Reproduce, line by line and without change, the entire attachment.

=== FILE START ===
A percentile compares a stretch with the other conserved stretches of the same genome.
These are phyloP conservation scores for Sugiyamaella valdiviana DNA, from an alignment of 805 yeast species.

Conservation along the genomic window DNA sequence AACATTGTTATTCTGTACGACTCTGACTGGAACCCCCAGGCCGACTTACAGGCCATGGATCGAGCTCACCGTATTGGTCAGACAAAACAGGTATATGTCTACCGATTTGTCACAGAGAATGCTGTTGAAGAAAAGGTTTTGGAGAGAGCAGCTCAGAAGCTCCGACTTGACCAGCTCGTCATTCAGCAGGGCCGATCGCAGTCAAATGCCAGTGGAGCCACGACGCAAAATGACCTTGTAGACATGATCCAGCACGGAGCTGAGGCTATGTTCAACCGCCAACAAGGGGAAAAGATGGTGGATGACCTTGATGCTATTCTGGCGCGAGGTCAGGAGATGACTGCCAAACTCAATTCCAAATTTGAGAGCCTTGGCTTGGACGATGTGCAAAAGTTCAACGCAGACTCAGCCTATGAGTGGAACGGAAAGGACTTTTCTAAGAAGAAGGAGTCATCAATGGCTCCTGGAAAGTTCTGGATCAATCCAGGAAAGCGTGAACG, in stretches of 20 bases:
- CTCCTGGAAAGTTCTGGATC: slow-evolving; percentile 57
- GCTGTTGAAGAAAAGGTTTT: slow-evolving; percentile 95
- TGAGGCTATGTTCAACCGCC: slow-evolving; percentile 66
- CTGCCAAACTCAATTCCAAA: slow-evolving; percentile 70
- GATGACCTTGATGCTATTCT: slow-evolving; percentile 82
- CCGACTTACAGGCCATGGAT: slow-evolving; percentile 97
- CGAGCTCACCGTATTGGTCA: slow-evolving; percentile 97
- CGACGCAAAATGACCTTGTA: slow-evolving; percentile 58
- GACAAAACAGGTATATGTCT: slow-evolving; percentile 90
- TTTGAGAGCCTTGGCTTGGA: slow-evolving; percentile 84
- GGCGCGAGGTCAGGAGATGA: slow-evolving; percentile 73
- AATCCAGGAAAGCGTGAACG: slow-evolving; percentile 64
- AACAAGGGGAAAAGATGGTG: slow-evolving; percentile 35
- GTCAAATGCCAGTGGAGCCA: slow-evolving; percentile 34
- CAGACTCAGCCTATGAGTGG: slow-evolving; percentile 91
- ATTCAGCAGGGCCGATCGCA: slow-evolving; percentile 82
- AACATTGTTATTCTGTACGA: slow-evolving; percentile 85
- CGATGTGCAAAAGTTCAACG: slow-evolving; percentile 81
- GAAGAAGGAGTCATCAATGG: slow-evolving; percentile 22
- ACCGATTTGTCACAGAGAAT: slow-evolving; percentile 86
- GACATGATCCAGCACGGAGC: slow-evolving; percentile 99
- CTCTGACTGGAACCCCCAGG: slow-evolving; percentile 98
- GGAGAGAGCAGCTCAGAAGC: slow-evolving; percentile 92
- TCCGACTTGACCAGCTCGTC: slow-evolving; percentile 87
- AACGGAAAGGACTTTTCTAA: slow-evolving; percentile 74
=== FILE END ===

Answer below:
A percentile compares a stretch with the other conserved stretches of the same genome.
These are phyloP conservation scores for Sugiyamaella valdiviana DNA, from an alignment of 805 yeast species.

Conservation along the genomic window DNA sequence AACATTGTTATTCTGTACGACTCTGACTGGAACCCCCAGGCCGACTTACAGGCCATGGATCGAGCTCACCGTATTGGTCAGACAAAACAGGTATATGTCTACCGATTTGTCACAGAGAATGCTGTTGAAGAAAAGGTTTTGGAGAGAGCAGCTCAGAAGCTCCGACTTGACCAGCTCGTCATTCAGCAGGGCCGATCGCAGTCAAATGCCAGTGGAGCCACGACGCAAAATGACCTTGTAGACATGATCCAGCACGGAGCTGAGGCTATGTTCAACCGCCAACAAGGGGAAAAGATGGTGGATGACCTTGATGCTATTCTGGCGCGAGGTCAGGAGATGACTGCCAAACTCAATTCCAAATTTGAGAGCCTTGGCTTGGACGATGTGCAAAAGTTCAACGCAGACTCAGCCTATGAGTGGAACGGAAAGGACTTTTCTAAGAAGAAGGAGTCATCAATGGCTCCTGGAAAGTTCTGGATCAATCCAGGAAAGCGTGAACG, in stretches of 20 bases:
- CTCCTGGAAAGTTCTGGATC: slow-evolving; percentile 57
- GCTGTTGAAGAAAAGGTTTT: slow-evolving; percentile 95
- TGAGGCTATGTTCAACCGCC: slow-evolving; percentile 66
- CTGCCAAACTCAATTCCAAA: slow-evolving; percentile 70
- GATGACCTTGATGCTATTCT: slow-evolving; percentile 82
- CCGACTTACAGGCCATGGAT: slow-evolving; percentile 97
- CGAGCTCACCGTATTGGTCA: slow-evolving; percentile 97
- CGACGCAAAATGACCTTGTA: slow-evolving; percentile 58
- GACAAAACAGGTATATGTCT: slow-evolving; percentile 90
- TTTGAGAGCCTTGGCTTGGA: slow-evolving; percentile 84
- GGCGCGAGGTCAGGAGATGA: slow-evolving; percentile 73
- AATCCAGGAAAGCGTGAACG: slow-evolving; percentile 64
- AACAAGGGGAAAAGATGGTG: slow-evolving; percentile 35
- GTCAAATGCCAGTGGAGCCA: slow-evolving; percentile 34
- CAGACTCAGCCTATGAGTGG: slow-evolving; percentile 91
- ATTCAGCAGGGCCGATCGCA: slow-evolving; percentile 82
- AACATTGTTATTCTGTACGA: slow-evolving; percentile 85
- CGATGTGCAAAAGTTCAACG: slow-evolving; percentile 81
- GAAGAAGGAGTCATCAATGG: slow-evolving; percentile 22
- ACCGATTTGTCACAGAGAAT: slow-evolving; percentile 86
- GACATGATCCAGCACGGAGC: slow-evolving; percentile 99
- CTCTGACTGGAACCCCCAGG: slow-evolving; percentile 98
- GGAGAGAGCAGCTCAGAAGC: slow-evolving; percentile 92
- TCCGACTTGACCAGCTCGTC: slow-evolving; percentile 87
- AACGGAAAGGACTTTTCTAA: slow-evolving; percentile 74